- Best iPhone, iPad Business Apps for 2014
- 14 Tech Conventions You Should Attend in 2014
- 10 Desktop Apps to Power Your Windows PC
- How to Add New Job Skills Without Going Back to School
Network World - The European Internet registry -- RIPE NCC -- is expected to exhaust its supply of IPv4 addresses as early as next week, putting more pressure on U.S.-based multinational corporations to deploy the replacement technology known as IPv6.
RIPE NCC has about 10 million IPv4 addresses to dole out in a business-as-usual fashion to European carriers, enterprises and other network operators to meet their three-month projections for subscriber growth. When these 10 million addresses are gone, RIPE NCC will go into strict conservation mode with its final block of 16 million IPv4 addresses, which is called a /8 in network engineering parlance. Once all of its IPv4 addresses are gone, RIPE NCC will give carriers only IPv6 addresses for their new subscribers.
Geoff Huston (pictured), a well-known Internet Protocol expert, is predicting that RIPE NCC will exhaust its supply of the 10 million IPv4 addresses on July 31.
Huston, who serves as the Chief Scientist of the Asia Pacific Network Information Center (APNIC), has a track record of accurate predictions regarding IPv4 depletion. He successfully predicted the February 2011 depletion of the central pool of IPv4 addresses operated by IANA as well as the Asia region's depletion of IPv4 addresses in April 2011.
Huston says RIPE NCC could run out of IPv4 addresses any time over the next six to eight weeks, but that his mathematical model based on four years of RIPE NCC's IPv4 address assignments points to July 31.
"The long-term stats say that the end of July is the most likely date at the moment," Huston says. "The short-term stats indicate a date closer to the end of August or even as far out as September. But I have to stress that predicting the actions of a small pool of [network operators] is, statistically speaking, very challenging."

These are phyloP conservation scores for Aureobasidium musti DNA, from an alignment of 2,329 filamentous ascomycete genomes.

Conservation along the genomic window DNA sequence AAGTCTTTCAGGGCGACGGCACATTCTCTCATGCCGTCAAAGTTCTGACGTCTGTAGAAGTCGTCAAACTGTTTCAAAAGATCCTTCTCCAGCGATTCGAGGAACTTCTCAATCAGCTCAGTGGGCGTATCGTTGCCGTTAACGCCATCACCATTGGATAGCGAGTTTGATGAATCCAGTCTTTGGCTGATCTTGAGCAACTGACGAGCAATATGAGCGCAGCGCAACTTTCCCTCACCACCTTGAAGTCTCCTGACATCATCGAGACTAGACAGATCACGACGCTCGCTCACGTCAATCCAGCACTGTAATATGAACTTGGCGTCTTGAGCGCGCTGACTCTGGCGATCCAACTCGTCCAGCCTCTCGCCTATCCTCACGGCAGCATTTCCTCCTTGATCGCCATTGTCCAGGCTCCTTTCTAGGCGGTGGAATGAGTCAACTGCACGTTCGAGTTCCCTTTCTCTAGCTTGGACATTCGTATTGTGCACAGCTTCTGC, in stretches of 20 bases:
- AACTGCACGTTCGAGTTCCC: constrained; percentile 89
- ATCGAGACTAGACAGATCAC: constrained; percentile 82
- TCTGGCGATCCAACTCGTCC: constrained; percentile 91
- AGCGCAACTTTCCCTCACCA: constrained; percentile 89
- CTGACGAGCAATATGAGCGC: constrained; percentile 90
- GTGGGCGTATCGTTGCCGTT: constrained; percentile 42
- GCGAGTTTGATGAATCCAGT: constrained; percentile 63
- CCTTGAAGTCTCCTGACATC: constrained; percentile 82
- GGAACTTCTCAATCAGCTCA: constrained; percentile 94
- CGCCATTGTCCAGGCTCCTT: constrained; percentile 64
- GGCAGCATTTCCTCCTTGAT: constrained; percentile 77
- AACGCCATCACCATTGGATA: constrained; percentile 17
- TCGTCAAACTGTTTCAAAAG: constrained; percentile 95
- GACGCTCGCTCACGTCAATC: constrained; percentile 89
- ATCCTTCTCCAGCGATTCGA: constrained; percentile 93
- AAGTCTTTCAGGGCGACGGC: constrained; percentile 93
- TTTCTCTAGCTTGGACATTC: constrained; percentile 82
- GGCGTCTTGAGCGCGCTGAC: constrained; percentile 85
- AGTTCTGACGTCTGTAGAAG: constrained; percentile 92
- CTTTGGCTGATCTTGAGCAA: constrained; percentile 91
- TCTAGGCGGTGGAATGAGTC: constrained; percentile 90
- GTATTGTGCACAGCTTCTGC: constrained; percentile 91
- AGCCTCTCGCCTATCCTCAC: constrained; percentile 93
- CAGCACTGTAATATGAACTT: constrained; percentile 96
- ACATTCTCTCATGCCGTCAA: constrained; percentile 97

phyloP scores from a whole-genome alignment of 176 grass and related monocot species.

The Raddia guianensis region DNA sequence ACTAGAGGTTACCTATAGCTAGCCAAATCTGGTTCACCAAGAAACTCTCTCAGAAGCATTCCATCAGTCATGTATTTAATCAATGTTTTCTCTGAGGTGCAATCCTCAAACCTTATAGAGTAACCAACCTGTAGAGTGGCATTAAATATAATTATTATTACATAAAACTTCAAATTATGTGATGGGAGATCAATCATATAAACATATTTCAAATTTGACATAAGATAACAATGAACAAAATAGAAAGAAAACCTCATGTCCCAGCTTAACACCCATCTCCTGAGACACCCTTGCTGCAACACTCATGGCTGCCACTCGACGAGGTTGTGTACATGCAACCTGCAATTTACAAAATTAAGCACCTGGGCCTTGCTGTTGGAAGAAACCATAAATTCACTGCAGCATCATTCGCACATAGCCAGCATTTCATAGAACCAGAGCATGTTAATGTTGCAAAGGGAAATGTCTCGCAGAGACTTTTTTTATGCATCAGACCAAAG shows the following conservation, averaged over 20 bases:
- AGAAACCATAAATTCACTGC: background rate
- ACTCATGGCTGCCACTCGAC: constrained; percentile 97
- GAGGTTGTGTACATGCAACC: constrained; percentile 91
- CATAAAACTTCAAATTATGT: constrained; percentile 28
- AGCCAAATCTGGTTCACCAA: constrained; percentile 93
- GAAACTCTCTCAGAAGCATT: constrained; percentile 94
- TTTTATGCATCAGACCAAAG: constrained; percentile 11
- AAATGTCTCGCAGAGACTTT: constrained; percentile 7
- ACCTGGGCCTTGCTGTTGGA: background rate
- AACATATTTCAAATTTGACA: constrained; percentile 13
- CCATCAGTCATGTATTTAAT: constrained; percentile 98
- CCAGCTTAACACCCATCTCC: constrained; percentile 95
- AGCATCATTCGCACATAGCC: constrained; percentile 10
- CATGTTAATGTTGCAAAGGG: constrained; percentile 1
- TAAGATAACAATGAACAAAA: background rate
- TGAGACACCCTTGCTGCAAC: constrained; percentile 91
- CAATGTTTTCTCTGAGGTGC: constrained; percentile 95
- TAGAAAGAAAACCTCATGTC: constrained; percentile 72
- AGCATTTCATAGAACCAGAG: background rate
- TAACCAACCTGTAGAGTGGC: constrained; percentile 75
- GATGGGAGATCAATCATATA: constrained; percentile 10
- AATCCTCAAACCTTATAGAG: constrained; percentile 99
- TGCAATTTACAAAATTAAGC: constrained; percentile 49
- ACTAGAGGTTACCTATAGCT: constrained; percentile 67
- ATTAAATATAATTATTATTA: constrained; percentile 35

So far this year, RIPE NCC has allocated 27 million IPv4 addresses to carriers, who must demonstrate their needs for additional addresses in three-month increments. Huston expects the 10 largest European carriers to make additional address requests that will use up 3 million IPv4 addresses this month. He also expects smaller network operators to receive an additional 3 million IPv4 addresses over the same timeframe.
Huston says the uncertainty in his projections result from the unpredictable actions of the largest European carriers.
"Predicting the individual actions of 10 larger folk, or even 50 larger folk, is far harder,'' Huston explains. "They may take a break over August, or they may not. They may get spooked by the current address take-up projections and accelerate their final requests, or they may not. They may be in the middle of a business down cycle due to the prevailing adverse economic conditions in many of the European consumer markets. Or they might panic and rush the registry for the remaining address stocks. It's extremely hard to tell."
RIPE NCC confirms on its website that "in the coming months the RIPE NCC will reach the last /8 of IPv4 address space that it holds." A RIPE NCC spokesman did not reply to questions about a more precise IPv4 address depletion date.